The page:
All my upbringing came down on me. I was convinced that I was being punished for my sins and was feeling a tremendous guilt for having enticed this marvelous man, who’d never been married, had no children, no ex-spouse, no disturbed parents, no past, into the rat’s nest of my life.
So we drove back to Dallas three days early. My doctor diagnosed my ailment as a virus brought on by low resistance and high tension, and Willem and I took up married life.
Second marriages are the triumph of hope over experience. —Samuel Johnson
Dr. Johnson’s cynicism bothers me. I’d like to believe that they are the triumph of hope and experience, and that marriages are in fact a little like pancakes: If the first one turns out lumpy or thin, throw it in the garbage and start again. Surely we couldn’t make the same mistake twice. Or could we?
We certainly could. The divorce rate is higher and divorces come faster in remarriages than in first marriages. First marriages that end usually last at least seven years, remarriages three or less. Yet that’s not such a grim statistic for remarriages as it may appear to be. Remarriages simply have more danger areas immediately after the ceremony. Let’s look at the intrepid pair.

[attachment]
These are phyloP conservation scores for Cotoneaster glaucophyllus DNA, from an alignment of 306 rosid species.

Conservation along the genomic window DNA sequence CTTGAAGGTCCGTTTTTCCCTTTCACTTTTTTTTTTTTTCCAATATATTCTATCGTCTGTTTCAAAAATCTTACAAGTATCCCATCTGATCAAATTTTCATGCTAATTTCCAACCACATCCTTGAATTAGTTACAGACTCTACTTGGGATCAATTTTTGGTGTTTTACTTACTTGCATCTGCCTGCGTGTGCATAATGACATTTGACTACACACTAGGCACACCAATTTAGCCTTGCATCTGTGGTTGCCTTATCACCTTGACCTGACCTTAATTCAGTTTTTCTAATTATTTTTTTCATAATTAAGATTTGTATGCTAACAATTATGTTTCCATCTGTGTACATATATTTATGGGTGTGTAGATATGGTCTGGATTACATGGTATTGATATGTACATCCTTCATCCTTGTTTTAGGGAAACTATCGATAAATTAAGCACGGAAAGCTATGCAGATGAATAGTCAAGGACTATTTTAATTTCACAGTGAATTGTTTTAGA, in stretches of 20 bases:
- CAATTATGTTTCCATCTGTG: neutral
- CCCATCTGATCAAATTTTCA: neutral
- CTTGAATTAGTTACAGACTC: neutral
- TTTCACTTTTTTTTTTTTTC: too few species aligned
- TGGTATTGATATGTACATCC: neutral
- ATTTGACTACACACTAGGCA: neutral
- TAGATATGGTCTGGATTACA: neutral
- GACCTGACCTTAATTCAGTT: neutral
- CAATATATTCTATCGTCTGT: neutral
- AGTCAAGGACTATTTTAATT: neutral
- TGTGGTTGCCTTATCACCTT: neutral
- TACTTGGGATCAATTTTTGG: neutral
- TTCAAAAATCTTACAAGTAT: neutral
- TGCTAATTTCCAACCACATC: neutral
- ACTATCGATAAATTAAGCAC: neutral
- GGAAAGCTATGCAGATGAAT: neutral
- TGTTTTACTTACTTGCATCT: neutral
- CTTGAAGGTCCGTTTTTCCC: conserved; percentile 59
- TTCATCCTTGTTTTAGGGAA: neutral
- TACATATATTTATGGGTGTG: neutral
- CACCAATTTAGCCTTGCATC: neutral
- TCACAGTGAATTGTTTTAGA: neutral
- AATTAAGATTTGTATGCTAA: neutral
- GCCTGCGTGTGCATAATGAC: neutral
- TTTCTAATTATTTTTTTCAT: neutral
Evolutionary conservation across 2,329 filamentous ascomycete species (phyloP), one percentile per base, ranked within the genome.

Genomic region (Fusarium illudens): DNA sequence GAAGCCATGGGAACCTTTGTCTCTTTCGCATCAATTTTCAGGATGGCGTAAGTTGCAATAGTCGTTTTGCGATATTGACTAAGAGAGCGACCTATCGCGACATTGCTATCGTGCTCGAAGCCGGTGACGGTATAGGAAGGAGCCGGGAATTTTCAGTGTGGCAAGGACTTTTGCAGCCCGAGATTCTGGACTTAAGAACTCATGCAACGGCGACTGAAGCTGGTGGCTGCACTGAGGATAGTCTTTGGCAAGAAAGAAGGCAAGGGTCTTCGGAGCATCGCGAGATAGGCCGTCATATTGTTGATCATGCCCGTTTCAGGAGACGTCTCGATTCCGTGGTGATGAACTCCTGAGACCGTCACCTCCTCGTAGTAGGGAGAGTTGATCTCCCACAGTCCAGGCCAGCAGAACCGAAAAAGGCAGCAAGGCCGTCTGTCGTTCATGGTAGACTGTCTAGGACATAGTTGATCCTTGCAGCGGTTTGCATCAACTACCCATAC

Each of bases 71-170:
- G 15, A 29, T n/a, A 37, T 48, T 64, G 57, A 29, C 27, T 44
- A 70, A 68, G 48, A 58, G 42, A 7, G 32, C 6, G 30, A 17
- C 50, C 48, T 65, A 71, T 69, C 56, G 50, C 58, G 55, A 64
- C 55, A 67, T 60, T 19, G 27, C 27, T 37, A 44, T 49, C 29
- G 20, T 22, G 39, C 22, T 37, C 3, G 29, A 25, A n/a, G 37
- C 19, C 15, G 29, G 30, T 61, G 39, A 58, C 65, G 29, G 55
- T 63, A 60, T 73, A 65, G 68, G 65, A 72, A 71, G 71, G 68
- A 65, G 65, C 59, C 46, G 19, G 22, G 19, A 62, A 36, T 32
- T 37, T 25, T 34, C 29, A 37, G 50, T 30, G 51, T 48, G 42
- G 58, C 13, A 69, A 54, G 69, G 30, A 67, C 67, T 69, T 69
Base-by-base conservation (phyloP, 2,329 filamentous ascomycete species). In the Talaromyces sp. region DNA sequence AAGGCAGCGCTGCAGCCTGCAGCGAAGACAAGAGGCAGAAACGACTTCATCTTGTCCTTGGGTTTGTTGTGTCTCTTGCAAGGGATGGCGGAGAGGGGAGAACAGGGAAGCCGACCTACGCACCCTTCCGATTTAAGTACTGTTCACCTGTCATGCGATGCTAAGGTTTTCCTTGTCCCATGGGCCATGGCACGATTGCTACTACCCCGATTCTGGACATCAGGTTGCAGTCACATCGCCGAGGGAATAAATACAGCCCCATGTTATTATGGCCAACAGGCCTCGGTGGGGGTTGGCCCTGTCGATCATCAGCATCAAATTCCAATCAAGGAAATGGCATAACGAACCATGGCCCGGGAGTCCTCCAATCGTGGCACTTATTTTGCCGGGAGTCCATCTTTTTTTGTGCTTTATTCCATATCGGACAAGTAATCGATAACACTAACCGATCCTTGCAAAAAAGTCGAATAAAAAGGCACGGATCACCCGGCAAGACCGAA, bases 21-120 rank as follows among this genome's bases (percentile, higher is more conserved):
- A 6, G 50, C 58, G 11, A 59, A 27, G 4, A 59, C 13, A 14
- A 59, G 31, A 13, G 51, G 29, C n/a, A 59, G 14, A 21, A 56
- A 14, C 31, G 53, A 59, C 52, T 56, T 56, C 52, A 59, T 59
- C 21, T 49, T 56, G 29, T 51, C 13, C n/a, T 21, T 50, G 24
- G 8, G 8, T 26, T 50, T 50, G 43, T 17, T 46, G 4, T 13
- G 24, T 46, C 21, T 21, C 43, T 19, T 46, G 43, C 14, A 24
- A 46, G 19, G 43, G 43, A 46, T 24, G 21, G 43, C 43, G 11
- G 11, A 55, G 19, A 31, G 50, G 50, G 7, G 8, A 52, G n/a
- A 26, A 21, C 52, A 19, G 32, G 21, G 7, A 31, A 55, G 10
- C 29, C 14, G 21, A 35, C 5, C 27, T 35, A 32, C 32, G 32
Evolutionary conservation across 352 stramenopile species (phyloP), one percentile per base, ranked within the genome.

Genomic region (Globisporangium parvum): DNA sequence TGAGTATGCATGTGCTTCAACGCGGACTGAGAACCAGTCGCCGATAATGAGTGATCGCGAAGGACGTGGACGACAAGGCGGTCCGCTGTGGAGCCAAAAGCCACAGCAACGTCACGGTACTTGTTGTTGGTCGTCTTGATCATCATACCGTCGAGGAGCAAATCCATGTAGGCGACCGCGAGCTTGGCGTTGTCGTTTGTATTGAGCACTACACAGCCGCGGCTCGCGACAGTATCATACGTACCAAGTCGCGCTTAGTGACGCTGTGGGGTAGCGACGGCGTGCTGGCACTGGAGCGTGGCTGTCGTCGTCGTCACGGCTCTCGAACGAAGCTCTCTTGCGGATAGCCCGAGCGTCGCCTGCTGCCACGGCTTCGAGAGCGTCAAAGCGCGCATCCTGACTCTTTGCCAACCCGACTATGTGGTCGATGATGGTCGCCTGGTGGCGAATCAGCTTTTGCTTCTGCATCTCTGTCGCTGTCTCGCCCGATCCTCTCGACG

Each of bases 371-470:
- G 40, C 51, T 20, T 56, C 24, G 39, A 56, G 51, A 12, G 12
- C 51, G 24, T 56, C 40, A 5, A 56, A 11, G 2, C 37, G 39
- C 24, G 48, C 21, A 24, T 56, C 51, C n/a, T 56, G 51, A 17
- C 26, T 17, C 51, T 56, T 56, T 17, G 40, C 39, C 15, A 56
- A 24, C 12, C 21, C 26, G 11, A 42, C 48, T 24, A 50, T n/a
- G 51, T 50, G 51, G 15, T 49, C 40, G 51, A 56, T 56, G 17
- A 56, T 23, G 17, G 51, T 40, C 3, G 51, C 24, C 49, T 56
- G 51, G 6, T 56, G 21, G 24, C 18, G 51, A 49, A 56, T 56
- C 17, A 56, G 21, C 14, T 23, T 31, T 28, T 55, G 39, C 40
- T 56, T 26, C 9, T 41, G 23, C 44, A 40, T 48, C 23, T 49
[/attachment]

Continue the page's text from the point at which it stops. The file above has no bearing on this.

He has friends: Marge and Allen and Sue and Bob had him to dinner during his divorce trauma, introduced him to women later. She has friends: Alfred who takes her to the opera, Jim and Joanne who held her hand while her youngest had an emergency appendectomy, Lynn who saw her through the singles jitters.
Fact: These friends will not like the new spouse or each other.
Often the closer the friend, the more skepticism expressed about the marriage. Much of the disapproving world may be dismissed, of course. Willem calmed my fears about what people might say. “Let them talk,” he said, laughing. “It’ll be fun for them. But don’t you know, Jo, that really nobody cares? All those people out there don’t actually give a damn what we do. Nobody cares but us.” Well taken.
But some people do care, do worry about the marriage for selfless or selfish reasons. I’ve always thought this letter of capitulation from Willem’s friend Pat stated those natural concerns with an admirable honesty and kindness.